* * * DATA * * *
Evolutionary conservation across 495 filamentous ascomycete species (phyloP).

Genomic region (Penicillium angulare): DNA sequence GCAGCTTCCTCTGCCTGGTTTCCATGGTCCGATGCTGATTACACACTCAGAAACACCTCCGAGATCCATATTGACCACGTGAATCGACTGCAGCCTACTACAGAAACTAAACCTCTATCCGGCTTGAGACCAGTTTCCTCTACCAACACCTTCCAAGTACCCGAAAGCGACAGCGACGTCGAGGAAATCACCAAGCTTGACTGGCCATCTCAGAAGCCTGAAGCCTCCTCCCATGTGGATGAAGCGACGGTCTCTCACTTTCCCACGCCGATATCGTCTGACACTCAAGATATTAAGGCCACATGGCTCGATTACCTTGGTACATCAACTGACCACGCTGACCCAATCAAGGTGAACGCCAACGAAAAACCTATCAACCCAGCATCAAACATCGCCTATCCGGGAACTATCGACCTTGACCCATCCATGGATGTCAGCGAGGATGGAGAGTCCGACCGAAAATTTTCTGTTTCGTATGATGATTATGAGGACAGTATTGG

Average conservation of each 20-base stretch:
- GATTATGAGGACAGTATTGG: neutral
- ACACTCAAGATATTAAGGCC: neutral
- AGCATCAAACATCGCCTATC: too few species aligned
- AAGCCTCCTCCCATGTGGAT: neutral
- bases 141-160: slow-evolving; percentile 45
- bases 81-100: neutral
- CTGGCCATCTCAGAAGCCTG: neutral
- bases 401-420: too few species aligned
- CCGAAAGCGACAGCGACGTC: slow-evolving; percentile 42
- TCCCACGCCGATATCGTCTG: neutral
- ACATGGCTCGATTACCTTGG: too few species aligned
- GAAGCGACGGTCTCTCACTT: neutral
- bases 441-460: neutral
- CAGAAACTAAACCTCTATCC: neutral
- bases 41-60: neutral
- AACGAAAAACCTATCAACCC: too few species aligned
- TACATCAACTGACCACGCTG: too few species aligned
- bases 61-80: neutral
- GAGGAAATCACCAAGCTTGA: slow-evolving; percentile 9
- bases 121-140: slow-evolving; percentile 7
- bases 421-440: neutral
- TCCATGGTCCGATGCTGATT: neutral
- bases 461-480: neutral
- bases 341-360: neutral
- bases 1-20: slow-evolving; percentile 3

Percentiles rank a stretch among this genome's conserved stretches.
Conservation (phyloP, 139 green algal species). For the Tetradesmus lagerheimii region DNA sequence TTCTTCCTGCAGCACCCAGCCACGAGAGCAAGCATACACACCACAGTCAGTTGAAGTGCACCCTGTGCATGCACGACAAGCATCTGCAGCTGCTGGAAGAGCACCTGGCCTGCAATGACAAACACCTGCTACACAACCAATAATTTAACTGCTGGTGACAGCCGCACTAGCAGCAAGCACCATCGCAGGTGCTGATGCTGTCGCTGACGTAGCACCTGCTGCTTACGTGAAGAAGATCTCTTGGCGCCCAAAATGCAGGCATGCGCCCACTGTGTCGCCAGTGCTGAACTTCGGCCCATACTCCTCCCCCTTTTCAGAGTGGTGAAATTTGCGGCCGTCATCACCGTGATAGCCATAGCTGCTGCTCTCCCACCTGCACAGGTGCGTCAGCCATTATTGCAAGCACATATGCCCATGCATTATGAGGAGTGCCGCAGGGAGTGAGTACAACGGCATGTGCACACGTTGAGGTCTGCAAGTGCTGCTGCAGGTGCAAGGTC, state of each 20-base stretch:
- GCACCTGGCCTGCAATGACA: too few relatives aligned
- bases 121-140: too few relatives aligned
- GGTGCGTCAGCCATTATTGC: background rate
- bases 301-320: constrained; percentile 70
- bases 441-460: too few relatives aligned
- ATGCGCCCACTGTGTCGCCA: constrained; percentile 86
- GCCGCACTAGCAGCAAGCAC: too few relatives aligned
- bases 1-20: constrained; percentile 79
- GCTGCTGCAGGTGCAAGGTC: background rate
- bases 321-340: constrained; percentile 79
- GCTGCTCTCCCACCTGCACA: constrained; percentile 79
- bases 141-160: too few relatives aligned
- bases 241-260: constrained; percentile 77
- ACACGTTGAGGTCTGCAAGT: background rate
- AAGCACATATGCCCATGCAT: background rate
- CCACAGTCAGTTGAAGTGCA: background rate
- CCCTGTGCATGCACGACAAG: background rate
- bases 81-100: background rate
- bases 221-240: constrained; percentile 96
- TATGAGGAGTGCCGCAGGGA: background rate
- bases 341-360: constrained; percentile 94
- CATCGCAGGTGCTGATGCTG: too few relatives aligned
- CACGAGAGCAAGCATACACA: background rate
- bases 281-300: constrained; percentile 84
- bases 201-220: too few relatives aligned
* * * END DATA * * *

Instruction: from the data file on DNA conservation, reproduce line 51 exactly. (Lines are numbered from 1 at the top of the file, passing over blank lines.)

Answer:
- bases 341-360: constrained; percentile 94